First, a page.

background-image: -webkit-linear-gradient(top, #425f7c, #34495e); 
  background-image:    -moz-linear-gradient(top, #425f7c, #34495e); 
  background-image:     -ms-linear-gradient(top, #425f7c, #34495e); 
  background-image:      -o-linear-gradient(top, #425f7c, #34495e); 
  background-image:         linear-gradient(top, #425f7c, #34495e);
}

.topWidth {
  max-width: 60em;
  margin: 0 auto;
}

h1 {
  position: absolute;
  margin-left: 5%;
  font-size: 1.5em;
  line-height: 2.5;
}

h1 a {
  color: white;
}

button {
  float: right;
  background: none;
  border: none;
  font-size: 1em;
  color: white;
  font-weight: bold;
  line-height: 3.75;
  margin-right: 5%;
}

nav {
  padding-top: 3.75em;
  text-align: center;
  display: none;
}

nav ul {
  border-top: 1px solid #293949;
}

nav li {
  list-style: none;
}

nav a {
  display: block;
  color: #d5dfe8;
  padding: 0.75em 0;
  border-bottom: 1px solid #293949;
}

nav a:hover {
  background-color: #293949;
  color: white;
}

There we go, the mobile part of our responsive navigation should be looking pretty good at this point. Notice that the header tag contains the blue background. To make our background gradient work we apply background-size and no-repeat. Also, we want the navigation list to be hidden by default, this is why we applied display:none to the <nav> tag.

Adding the toggle functionality

Now that we have our mobile navigation all styled up, let’s get the toggle functionality going. We will do this by adding/removing a class every time a user clicks our menu button. To start let’s add the class we’ll be toggling to our CSS.

.show {
  display: block;
}

Now switch back to your JS file. We already have a variable for our menu button, but we’ll need one for our navigation list too. Let’s add that now.

// Navigation list variable
var nav = document.getElementById('nav');

Now paste the following toggle class function in your code. I didn’t write it, It was found here.

// Toggle class function
function toggleClass(element, className){
  if (!element || !className){
      return;
  }

  var classString = element.className, nameIndex = classString.indexOf(className);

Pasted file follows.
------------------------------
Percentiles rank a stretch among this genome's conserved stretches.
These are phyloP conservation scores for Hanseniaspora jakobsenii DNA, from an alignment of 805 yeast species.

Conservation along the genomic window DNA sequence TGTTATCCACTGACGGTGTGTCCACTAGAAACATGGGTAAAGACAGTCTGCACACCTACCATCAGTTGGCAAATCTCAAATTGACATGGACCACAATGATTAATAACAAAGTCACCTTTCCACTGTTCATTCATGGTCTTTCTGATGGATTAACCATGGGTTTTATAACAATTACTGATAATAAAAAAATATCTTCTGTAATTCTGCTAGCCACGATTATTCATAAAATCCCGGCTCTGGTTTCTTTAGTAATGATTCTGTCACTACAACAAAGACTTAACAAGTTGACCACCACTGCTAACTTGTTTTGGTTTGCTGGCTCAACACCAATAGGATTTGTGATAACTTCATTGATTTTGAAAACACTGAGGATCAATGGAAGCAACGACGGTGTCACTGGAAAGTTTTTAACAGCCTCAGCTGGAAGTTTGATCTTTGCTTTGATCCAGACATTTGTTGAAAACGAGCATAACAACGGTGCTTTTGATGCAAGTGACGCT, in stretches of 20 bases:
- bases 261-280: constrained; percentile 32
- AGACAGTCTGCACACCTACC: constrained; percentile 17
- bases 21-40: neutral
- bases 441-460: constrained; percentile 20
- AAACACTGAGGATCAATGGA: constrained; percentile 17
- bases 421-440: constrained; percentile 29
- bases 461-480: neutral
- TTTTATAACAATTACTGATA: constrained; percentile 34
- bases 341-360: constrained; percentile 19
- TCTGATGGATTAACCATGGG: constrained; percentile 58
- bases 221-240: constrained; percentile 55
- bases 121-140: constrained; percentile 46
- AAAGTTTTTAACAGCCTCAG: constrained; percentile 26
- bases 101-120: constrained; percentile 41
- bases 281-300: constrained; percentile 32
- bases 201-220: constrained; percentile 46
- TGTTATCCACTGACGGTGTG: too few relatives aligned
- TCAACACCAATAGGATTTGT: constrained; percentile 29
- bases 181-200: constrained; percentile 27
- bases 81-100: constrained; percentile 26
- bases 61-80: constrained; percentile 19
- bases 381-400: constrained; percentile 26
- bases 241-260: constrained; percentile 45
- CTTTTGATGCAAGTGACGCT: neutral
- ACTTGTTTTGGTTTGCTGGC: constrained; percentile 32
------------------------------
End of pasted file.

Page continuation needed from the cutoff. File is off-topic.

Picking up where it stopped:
if (nameIndex == -1) {
    classString += ' ' + className;
  }
  else {
    classString = classString.substr(0, nameIndex) + classString.substr(nameIndex+className.length);
  }
  element.className = classString;
}

We’ll now add a click event listener to our menu button. When a user clicks the button we’ll have it run our toggle class function.

menu.addEventListener('click', function() {
  toggleClass(nav, 'show');
});

Refresh your browser and try it out, all should be working!

Larger CSS Styling

Now that we have the mobile version of our responsive navigation working, it’s time to manipulate the navigation list to work well on larger screens. To start, create a CSS3 media query. min-width: 47em seems about right. Inside paste the CSS to hide the menu button and display our navigation.

@media only screen and (min-width: 47em) {
  #menu {
    display: none;
  }

  nav {
    display: block;
  }
}

Once a users resolution hits 47em+ the menu button will be hidden and the navigation list will be displayed. Now let’s add the styles to make our navigation list work on larger screens. We do this by overwriting a lot of properties and adding new ones. Here’s the code.

@media only screen and (min-width: 740px) {
  .topWidth {
    width: 90%;
  }

  h1 {
    margin: 0;
  }

  #menu {
    display: none;
  }

  nav {
    display: block;
    padding: 0;
    text-align: inherit;
    float: right;
    line-height: 3.75;
  }

  nav ul, nav a {
    border: none;
  }

  nav a {
    padding: 0;
    margin-left: 2em;
  }

  nav a:hover {
    background: none;
  }

  nav li {
    display: inline-block;
  }
}

There we go, now we have a full responsive navigation with a hide/show toggle menu button for smaller resolution devices. Refresh your browser and try everything out.

JavaScript Disabled Styling

Now we have to make the mobile navigation work for JavaScript disabled users. Right now, the navigation list is hidden and the menu button is non-existent. We could simply un-hide the navigation list, but then half their phone screen will be taken up by the navigation. Instead, we’ll overwrite some styles, in our nojs.css file. All our changes will be in a max-width media query, so we don’t overwrite our 47em+ styles.

@media only screen and (max-width: 46.938em) {
  h1 {
    width: 100%;
    text-align: center;
    margin: 0;
  }

  nav {
    display: block;
    padding: 0 0 1em 0;
    float: none;
    line-height: 2;
    padding-top: 3.75em;
  }

  nav ul, nav a {
    border: none;
  }

  nav a {
    padding: 0;
    margin: 0 0.75em;
  }

  nav a:hover {
    background: none;
  }

  nav li {
    display: inline-block;
  }
}

We’re all set! We now have a lightweight, fully responsive navigation that works with or without JavaScript. We used no extra html markup, and no external libraries. Hope you enjoyed. You can view a demonstration by clicking the demo button below.